My Story 9 – Repentance, it’s not what you think

‘Most people think of repentance as a heavy, sombre religious duty. In reality, authentic biblical repentance is a life-giving art, renewing the entire soul.’ (John Mark Comer, ‘My Name is Hope: Anxiety, depression and life after melancholy.’)

In my last post in this series I gave repentance as one of the reasons for God coming as he did. There had not been much repentance about my initial conversion – but after that I had almost 17 years of ‘worldly sorrow’ [2Corinthians 7:10]; times of severe, suicidal depression. I believe that somehow God kept me alive through all that.

One day, as I stood in my kitchen, tears were streaming down my face and I thought ‘there must be more to life than this.’

And that was the beginning of my turning – not even a prayer as such, yet I believe that that was when God started the process of drawing me back to himself. He answers prayer, and often it’s my most ‘rubbish’ prayers that get answered!

It’s all about grace – God’s outrageous, undeserved favour. He longs to bless us, the jewels in the crown of his wonderful creation.

He is only ever a prayer’s breadth away. As we turn to him, be it ever so slightly, he turns to us and lavishes his blessing.

We were created to have relationship with him. In the garden of Eden, Adam and Eve had an intimate relationship with God, which one act of disobedience destroyed.

At the Fall as it’s called, a great fault-line ripped through the fabric of the entire universe. Maybe that’s when entropy started – the tendency for everything to descend into chaos. We have the job of trying to reverse that tendency: from weeding the garden to cleaning and repairing the house. Houses and gardens don’t stay ordered for long without effort on our part to keep them ordered.

From Genesis 3 onwards the bible is a record of how God hasn’t given up on us. He revealed himself to Abraham and Moses – and people still messed up. So he sent his son, Jesus – and look what happened to him.

And still God loves us and gives life – life with a capital L, Life in all its fullness (John 10:10) – to those who turn to him.

He revealed himself to Paul, who was on his way to Damascus to persecute Jesus’ followers. Paul, the man who thought he was doing God’s will when he held the coats whilst they stoned Stephen, the first Christian martyr.

And he’ll reveal himself to you if you ask him. I challenge anyone who really wants to know if God exists to say something like ‘God, if you’re there, show me.’

I don’t know how he’ll do it, or how long it might take, but I believe that he will speak in such a way that we will know it’s him – he will speak in the language of our hearts. He knows what buttons to press to get our attention.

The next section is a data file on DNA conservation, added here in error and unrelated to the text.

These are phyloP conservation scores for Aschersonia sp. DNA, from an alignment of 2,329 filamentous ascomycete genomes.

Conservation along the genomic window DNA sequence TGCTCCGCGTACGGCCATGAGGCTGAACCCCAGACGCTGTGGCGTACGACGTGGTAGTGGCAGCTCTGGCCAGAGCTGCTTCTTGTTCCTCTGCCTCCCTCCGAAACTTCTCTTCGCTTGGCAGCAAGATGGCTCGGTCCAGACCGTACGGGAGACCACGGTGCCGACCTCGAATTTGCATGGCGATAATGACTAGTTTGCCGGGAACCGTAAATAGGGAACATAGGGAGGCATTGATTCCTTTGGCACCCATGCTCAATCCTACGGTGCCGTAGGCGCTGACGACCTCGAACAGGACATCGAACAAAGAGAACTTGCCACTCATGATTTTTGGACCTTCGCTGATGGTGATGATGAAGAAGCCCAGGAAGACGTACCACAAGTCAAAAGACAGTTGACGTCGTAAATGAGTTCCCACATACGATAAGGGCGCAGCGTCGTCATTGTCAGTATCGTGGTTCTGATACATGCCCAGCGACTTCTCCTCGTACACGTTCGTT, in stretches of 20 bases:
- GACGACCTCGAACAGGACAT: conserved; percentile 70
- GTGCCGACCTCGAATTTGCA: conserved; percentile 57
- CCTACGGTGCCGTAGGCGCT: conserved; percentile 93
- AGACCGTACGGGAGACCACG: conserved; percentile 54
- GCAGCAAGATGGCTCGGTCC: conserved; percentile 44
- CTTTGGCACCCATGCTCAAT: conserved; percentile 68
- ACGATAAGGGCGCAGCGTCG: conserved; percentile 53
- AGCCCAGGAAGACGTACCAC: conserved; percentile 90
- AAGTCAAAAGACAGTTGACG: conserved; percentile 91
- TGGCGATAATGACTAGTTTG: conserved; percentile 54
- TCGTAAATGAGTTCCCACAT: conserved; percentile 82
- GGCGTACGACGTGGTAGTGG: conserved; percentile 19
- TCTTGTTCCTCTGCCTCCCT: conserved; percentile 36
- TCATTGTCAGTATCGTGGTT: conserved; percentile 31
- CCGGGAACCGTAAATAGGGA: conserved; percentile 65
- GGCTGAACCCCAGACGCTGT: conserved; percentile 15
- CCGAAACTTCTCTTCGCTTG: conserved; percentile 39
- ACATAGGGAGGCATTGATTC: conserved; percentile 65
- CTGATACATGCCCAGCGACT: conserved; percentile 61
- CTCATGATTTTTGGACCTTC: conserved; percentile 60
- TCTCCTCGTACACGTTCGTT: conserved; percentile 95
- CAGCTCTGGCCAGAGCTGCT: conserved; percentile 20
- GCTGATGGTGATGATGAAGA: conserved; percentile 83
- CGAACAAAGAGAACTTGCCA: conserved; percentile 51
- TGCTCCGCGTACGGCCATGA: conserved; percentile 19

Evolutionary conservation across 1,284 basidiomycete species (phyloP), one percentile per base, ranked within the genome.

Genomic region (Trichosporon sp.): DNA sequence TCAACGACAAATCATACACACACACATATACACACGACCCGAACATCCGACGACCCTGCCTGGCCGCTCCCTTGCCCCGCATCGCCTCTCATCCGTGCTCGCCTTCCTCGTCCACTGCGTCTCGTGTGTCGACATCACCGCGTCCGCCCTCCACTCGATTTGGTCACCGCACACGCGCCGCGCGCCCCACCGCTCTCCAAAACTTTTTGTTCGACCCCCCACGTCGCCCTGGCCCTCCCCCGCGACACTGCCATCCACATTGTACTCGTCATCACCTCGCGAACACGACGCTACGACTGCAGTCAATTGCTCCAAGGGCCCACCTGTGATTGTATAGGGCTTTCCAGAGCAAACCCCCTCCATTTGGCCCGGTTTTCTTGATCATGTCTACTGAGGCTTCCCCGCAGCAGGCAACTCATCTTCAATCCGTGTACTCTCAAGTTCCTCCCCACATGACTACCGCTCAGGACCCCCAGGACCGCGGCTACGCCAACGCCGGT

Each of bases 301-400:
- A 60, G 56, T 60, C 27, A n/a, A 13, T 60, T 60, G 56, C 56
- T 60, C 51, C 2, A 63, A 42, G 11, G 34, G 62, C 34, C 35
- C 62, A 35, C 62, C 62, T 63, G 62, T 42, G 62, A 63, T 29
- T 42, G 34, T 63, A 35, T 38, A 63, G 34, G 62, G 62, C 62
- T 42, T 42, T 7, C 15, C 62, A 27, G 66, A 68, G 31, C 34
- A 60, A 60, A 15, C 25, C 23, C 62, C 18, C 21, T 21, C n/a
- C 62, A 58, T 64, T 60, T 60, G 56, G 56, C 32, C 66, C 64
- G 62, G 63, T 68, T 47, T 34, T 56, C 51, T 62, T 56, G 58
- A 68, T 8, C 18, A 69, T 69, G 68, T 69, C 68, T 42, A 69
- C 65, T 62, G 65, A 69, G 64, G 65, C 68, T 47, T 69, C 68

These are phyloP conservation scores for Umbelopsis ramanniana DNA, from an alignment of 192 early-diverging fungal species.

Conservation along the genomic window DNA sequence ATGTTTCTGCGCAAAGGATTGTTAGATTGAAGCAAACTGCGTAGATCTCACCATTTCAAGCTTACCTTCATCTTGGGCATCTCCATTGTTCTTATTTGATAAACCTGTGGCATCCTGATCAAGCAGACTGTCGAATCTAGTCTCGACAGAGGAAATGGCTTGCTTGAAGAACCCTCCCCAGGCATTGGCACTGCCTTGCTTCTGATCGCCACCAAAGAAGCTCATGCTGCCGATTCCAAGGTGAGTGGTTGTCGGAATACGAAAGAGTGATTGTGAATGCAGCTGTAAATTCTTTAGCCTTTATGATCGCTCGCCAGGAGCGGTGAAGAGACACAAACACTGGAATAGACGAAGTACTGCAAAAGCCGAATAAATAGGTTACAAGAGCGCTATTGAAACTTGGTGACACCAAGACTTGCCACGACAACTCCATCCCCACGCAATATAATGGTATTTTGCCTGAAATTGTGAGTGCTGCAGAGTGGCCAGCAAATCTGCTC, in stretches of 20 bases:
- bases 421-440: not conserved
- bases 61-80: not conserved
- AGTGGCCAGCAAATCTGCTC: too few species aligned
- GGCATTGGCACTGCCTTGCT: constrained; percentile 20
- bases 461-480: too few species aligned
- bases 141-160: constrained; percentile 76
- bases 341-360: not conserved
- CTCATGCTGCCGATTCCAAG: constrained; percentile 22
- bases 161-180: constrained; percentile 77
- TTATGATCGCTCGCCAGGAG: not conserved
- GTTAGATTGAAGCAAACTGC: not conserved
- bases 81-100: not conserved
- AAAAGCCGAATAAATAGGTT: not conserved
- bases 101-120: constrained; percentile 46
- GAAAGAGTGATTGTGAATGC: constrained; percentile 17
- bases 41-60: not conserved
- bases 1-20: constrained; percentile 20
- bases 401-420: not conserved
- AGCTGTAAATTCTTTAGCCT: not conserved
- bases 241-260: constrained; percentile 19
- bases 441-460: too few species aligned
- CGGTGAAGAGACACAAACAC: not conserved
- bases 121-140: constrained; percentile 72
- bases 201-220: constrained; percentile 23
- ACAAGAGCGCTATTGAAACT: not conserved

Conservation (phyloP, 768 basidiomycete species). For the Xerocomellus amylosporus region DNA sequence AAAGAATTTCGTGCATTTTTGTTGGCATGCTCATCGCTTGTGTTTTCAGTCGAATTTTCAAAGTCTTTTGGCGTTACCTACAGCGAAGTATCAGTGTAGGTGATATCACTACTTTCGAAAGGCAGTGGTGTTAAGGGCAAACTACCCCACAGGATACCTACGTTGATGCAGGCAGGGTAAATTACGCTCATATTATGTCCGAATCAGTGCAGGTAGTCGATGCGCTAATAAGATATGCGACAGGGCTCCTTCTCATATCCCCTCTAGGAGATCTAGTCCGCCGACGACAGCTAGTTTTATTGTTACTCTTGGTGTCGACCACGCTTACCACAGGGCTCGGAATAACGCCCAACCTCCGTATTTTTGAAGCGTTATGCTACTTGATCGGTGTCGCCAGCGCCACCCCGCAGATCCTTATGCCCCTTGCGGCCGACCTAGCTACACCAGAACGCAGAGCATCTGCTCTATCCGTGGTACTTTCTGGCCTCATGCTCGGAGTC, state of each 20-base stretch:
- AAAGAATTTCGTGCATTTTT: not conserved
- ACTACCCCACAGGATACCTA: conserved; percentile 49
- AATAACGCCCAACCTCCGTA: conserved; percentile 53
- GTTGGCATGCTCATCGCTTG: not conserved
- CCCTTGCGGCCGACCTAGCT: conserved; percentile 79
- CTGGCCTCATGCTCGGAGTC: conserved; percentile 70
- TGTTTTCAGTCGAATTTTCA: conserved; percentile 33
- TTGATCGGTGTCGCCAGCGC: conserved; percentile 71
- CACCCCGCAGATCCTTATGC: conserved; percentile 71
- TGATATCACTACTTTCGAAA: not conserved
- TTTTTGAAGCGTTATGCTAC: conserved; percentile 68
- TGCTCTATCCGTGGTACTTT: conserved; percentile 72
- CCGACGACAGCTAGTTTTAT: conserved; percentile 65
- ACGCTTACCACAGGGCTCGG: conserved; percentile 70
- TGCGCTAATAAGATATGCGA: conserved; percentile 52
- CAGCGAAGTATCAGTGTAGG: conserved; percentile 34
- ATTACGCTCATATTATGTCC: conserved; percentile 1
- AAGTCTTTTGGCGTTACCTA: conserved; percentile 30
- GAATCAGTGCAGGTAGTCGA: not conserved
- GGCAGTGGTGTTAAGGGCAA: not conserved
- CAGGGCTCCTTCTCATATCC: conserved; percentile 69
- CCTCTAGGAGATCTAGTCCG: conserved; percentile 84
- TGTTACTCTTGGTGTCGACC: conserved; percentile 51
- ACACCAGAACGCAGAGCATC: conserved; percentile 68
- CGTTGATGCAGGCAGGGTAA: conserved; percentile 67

For me, he’ll often speak a single word. I’ll tell you more about that in my next post in this series – my Eureka Moment.

How about you, has God revealed himself in a special way to you?

[P.S. – it might seem that I have got off the track of repentance – but repentance isn’t what we think it is. We think it’s feeling sorry for what we’ve done – and it is partly that – but it’s so much more.

Since retiring, I’ve been catching up on a lot of reading and have come across a lot of references to repentance and some very different ways of describing it:

‘going beyond the mind’ – Cynthia Bourgealt, ‘The Wisdom Jesus: Transforming Heart and Mind – a New Perspective on Christ and His Message’.

‘to change your way of thinking’ – Rob Bell, ‘What we talk about when we talk about God’.

‘to think about the world in a new way. To view the world in a different light. To doubt your doubts and trust the way of Jesus as true reality’ – John Mark Comer, ‘My Name is Hope’.

‘acceptance of being found’ – Kenneth E. Bailey, ‘The Cross and the Prodigal: Luke 15 Through the Eyes of Middle Eastern Peasants’.

From the above it would seem that it was not my repentance that led to God’s coming as he did, but rather his coming (and letting me know that he accepted me as I was) led to repentance, the renewing of my soul.

As Paul wrote to the Romans, ‘God’s kindness leads to repentance.’ [Romans 2:4]

What has been your experience of repentance? Do please share.

You can find earlier posts in this series at:


About Sandra Delemare

follower of Jesus, retired mental health nurse, writer. Interests: crochet, photography, wildlife I blog on biblical meditation, mental health and crochet. I'm also posting a series on my life story so people know where I'm coming from.
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5 Responses to My Story 9 – Repentance, it’s not what you think

  1. I do repent for of course things that I do or do not do as I should… but I feel the greatest repentance that I share with God is for not trusting Him enough…though I might say or think I do.. a realization comes that quite frankly I don’t and for that I need to offer Him my ‘repentance’ the most…Diane

    • Thanks for sharing this, Diane. What has excited me most as I’ve read about this is that God doesn’t want us to feel badly about what we’ve done or not done, but just turn to Him – and let the Holy Spirit do His work of bringing us into greater intamacy with Father God who longs to wrap us in His wonderful love.
      God bless.

  2. Robin Claire says:

    I liked this post.
    I wrote my testimony about how God met me where I was at. I don’t know if this is repentance or not.
    The post is here.
    I wrote it in six parts so you have to click on the bottom of the post you’re reading, to go to the next part.

  3. Pingback: Garden Prayer Walk – Mindfulness in the Garden | MMM… Meditation, Mental health, Mindful crochet

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